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Ancient Libraries: 400s BCE

Let's examine the rise of writing and libraries in Mayan culture and in India.

The earliest Maya script is dated to 300 BCE in what is now San Bartolo, Guatemala. Using logograms similar in function to modern Japanese, Maya writing was primarily used by scribes who were part of the Maya priesthood. The glyphs were later painted on ceramics, carved in wood or stone, or recorded on bark-paper codices.

Jetavana Buddhist Monastery
Sravasti, India

Sudatta Anathapindika was a wealthy disciple of Siddhartha Gautama Buddha (563BCE-483BCE), the spiritual teacher. Anathapindika purchased Jeta Park and built a Buddhist monastery also known as a vihara. The Buddha would dwell alternately between Jetavana and Migaramatupasada.

An account from the 600s BCE indicates that the monastery was in ruins, but notes that "there were chapels for preaching and halls for meditation, messrooms and chambers for the monks, bathhouses, a hospital, libraries and reading-rooms, with pleasant shady tanks, and a great wall encompassing all. The Libraries were richly furnished, not only with orthodox literature but also with Vedic and other non-Buddistic works, and with treatises on the arts and sciences taught in India at the time" (Watters, 1904, 386)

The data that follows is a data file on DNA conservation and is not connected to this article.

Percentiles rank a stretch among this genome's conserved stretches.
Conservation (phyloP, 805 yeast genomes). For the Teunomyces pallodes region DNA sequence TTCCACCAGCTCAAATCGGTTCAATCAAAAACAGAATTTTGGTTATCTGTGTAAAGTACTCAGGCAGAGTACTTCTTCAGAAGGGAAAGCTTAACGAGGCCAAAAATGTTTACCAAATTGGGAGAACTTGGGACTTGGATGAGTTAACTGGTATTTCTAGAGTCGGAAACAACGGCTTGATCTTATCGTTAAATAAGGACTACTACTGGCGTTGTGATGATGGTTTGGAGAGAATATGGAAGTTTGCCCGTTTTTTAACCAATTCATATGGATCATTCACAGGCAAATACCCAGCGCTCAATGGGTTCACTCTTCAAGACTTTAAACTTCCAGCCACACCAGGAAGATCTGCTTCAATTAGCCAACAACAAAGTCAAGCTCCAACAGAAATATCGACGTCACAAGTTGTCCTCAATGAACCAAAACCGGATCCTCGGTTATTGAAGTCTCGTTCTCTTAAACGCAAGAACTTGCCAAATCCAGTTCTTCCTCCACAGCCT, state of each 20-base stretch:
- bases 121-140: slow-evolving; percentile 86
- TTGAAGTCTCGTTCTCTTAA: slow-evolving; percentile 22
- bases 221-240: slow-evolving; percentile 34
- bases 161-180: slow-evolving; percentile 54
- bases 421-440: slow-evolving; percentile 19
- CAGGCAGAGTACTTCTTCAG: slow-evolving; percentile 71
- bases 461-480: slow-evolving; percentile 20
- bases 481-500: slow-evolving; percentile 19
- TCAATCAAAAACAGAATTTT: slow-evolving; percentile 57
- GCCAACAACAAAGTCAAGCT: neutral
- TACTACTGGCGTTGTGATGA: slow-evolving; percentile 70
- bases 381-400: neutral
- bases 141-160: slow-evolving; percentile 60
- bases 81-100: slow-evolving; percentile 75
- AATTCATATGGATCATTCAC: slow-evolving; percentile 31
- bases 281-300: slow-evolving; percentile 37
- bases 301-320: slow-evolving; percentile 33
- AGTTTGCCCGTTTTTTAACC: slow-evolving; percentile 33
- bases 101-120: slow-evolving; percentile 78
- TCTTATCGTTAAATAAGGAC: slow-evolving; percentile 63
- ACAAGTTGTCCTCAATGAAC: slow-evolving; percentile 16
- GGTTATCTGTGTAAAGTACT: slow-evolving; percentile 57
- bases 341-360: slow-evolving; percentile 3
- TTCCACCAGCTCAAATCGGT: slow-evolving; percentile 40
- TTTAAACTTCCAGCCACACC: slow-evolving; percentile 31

Jetavana Wikimedia Commons PD

The photo above shows the Jetavana ruins (Saratthi, Wikimedia).

Postal Infrastructure
India

Although inter-library loan and bookmobiles were far off in the future, early postal service allowed the movement of correspondence such as letters. During the Maurya Empire, chariots were used to provide delivery services to royalty.

Resources

Watters, Thomas (1904). On Yuan Chwang's Travels in India 629-645 A.D. Royal Asiatic Society. Available: http://www.archive.org/stream/cu31924071132769


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